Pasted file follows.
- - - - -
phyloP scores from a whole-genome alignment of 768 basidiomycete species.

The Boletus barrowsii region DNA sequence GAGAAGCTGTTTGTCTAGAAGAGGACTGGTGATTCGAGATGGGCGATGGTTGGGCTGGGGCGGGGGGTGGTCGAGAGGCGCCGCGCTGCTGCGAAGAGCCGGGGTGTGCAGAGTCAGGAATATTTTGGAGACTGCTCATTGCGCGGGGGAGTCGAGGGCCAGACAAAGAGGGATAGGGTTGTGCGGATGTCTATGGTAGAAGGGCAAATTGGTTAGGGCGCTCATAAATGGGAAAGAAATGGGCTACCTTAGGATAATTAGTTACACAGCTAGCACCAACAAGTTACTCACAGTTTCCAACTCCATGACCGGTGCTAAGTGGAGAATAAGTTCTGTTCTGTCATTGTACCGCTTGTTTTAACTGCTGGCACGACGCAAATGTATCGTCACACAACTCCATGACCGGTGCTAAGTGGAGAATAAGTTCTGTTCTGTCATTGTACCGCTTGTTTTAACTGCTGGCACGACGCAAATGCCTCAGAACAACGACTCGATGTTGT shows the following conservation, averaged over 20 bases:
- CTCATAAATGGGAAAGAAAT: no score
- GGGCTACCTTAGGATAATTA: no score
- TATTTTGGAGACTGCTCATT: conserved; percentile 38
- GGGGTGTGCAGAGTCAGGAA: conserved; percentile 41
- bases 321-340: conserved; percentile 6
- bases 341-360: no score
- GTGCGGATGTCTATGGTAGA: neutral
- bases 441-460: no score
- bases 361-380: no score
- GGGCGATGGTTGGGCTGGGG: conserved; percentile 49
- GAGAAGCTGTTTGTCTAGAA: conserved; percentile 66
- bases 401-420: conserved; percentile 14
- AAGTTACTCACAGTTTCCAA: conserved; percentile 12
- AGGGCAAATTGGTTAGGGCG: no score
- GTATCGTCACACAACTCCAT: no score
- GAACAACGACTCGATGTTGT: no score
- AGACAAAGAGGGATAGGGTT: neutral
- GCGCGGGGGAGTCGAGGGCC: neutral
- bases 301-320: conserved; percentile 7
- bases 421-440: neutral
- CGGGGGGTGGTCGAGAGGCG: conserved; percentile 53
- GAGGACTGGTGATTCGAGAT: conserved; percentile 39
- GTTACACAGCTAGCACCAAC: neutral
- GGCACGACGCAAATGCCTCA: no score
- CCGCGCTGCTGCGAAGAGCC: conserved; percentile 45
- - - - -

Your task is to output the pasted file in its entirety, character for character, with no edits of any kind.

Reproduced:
phyloP scores from a whole-genome alignment of 768 basidiomycete species.

The Boletus barrowsii region DNA sequence GAGAAGCTGTTTGTCTAGAAGAGGACTGGTGATTCGAGATGGGCGATGGTTGGGCTGGGGCGGGGGGTGGTCGAGAGGCGCCGCGCTGCTGCGAAGAGCCGGGGTGTGCAGAGTCAGGAATATTTTGGAGACTGCTCATTGCGCGGGGGAGTCGAGGGCCAGACAAAGAGGGATAGGGTTGTGCGGATGTCTATGGTAGAAGGGCAAATTGGTTAGGGCGCTCATAAATGGGAAAGAAATGGGCTACCTTAGGATAATTAGTTACACAGCTAGCACCAACAAGTTACTCACAGTTTCCAACTCCATGACCGGTGCTAAGTGGAGAATAAGTTCTGTTCTGTCATTGTACCGCTTGTTTTAACTGCTGGCACGACGCAAATGTATCGTCACACAACTCCATGACCGGTGCTAAGTGGAGAATAAGTTCTGTTCTGTCATTGTACCGCTTGTTTTAACTGCTGGCACGACGCAAATGCCTCAGAACAACGACTCGATGTTGT shows the following conservation, averaged over 20 bases:
- CTCATAAATGGGAAAGAAAT: no score
- GGGCTACCTTAGGATAATTA: no score
- TATTTTGGAGACTGCTCATT: conserved; percentile 38
- GGGGTGTGCAGAGTCAGGAA: conserved; percentile 41
- bases 321-340: conserved; percentile 6
- bases 341-360: no score
- GTGCGGATGTCTATGGTAGA: neutral
- bases 441-460: no score
- bases 361-380: no score
- GGGCGATGGTTGGGCTGGGG: conserved; percentile 49
- GAGAAGCTGTTTGTCTAGAA: conserved; percentile 66
- bases 401-420: conserved; percentile 14
- AAGTTACTCACAGTTTCCAA: conserved; percentile 12
- AGGGCAAATTGGTTAGGGCG: no score
- GTATCGTCACACAACTCCAT: no score
- GAACAACGACTCGATGTTGT: no score
- AGACAAAGAGGGATAGGGTT: neutral
- GCGCGGGGGAGTCGAGGGCC: neutral
- bases 301-320: conserved; percentile 7
- bases 421-440: neutral
- CGGGGGGTGGTCGAGAGGCG: conserved; percentile 53
- GAGGACTGGTGATTCGAGAT: conserved; percentile 39
- GTTACACAGCTAGCACCAAC: neutral
- GGCACGACGCAAATGCCTCA: no score
- CCGCGCTGCTGCGAAGAGCC: conserved; percentile 45